Community Matters

When we isolate ourselves, intentionally or otherwise, we are less whole.

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Community is first of all a quality of the heart. It grows from the spiritual knowledge that we are alive not for ourselves but for one another.”

— Henri Nouwen

I’m an only child. I grew up with lots of personal space and didn’t ever have to share anything. I had my own bedroom, my own bathroom, and could watch what I wanted on TV. I’ve always been content spending time with myself. Reading a good book or taking a long walk alone invigorates me. Needless to say, I fall strongly into the introvert camp.

Other than three years spent living in a sorority house (and even then I eventually got a room of my own), I’d never shared space with anyone other than my family. Church women’s retreats where I was expected to share a hotel room or even a bed with other women used to induce panic attacks. Yes, I’m sure you can picture the “she’s an only child” eye roll I’ve often encountered in demanding my own space.

Early in 2017, my husband and I started feeling called to attend a three-month FatherHeart school on a remote island off the coast of New Zealand. I’d always wanted to go to New Zealand (especially after seeing all of the Lord of the Rings movies), and I was excited by the possibility. Also, we’d loved attending much shorter FatherHeart schools in the US, so going deeper while having a three-month sabbatical seemed especially appealing. Everywhere we turned, God seemed to be confirming that New Zealand was the place for us. So we submitted our application and waited with anticipation.

Eventually, we put down a hefty deposit and started to plan for our journey. Many of the school’s participants share rooms, some with a single roommate, others with several people. As a married couple, we knew we would get our own room; but as our departure drew closer, I started to experience some anxiety. Private room or not, we would be living in close quarters with sixty people from all over the world whom I’d never met. We would be eating all of our meals with them and (Yikes!) sharing a bathroom with them. If you grew up in a big family, you’re probably now rolling your eyes at me as well. But I’m not exaggerating when I say that this arrangement was well outside my comfort zone.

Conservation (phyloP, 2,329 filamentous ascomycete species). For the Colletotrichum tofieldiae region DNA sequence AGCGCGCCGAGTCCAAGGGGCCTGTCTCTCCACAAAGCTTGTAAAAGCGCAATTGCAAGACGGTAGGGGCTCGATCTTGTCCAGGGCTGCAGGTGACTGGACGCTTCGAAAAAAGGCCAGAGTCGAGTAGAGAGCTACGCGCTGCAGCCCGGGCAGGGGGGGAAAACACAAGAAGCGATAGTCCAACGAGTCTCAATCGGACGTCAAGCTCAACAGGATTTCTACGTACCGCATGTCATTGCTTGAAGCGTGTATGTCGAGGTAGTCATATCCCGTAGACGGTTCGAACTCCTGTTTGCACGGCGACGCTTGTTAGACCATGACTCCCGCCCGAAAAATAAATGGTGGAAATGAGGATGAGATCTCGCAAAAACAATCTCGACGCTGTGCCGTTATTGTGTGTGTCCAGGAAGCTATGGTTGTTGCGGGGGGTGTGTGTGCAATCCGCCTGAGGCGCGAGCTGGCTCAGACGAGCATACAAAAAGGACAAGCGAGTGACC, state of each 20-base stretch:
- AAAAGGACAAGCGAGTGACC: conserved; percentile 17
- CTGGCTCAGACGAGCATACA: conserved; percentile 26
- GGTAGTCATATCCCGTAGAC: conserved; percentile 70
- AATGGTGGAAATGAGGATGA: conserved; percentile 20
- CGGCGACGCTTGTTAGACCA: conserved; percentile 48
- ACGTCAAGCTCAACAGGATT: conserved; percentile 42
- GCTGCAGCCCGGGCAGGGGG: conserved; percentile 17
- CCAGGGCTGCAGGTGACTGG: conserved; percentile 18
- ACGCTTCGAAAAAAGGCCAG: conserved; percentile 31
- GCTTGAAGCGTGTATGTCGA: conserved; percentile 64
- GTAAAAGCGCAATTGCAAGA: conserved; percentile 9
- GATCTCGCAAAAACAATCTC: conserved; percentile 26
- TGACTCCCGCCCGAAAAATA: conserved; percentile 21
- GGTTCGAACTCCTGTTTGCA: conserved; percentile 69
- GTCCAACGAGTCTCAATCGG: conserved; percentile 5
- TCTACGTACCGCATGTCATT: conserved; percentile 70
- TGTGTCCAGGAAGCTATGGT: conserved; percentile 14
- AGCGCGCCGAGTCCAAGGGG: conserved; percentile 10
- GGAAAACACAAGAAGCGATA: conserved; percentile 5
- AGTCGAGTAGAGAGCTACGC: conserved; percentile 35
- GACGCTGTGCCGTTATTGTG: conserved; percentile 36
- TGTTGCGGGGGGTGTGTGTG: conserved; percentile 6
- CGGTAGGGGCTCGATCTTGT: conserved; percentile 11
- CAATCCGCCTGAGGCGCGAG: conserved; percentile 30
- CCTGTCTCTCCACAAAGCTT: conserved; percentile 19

I honestly wanted to get to know the people at our school. It was just the 24/7 doing life together thing that was a little panic-inducing. But I knew God had us in New Zealand for a reason, so I gave it my best shot. I scrubbed greasy casserole pans in cold water with fellow participants from Switzerland, Finland, and San Francisco. I sometimes hiked 45 minutes with classmates from Canada, Norway, or Cambodia because we really needed coffee. I played badminton with a young man from France and a young woman from Thailand. I watched stunning sunsets night after night with a host of God’s children from all across the globe. Gradually, our walls began to come down and what emerged was vulnerability and trust. Sure, it took time and real commitment on my part, but it was absolutely worth it.

The wonderful leaders at the school imparted much to me, but I’m convinced that sharing community with others opened my heart to receive all that God had for me during that season. When we allow ourselves to be vulnerable and authentic, our hearts begin to soften. God’s love becomes more tangible when we see it flowing in others and experience it pouring from our own imperfect hearts. And this simply doesn’t happen when we won’t confront the walls we’ve built.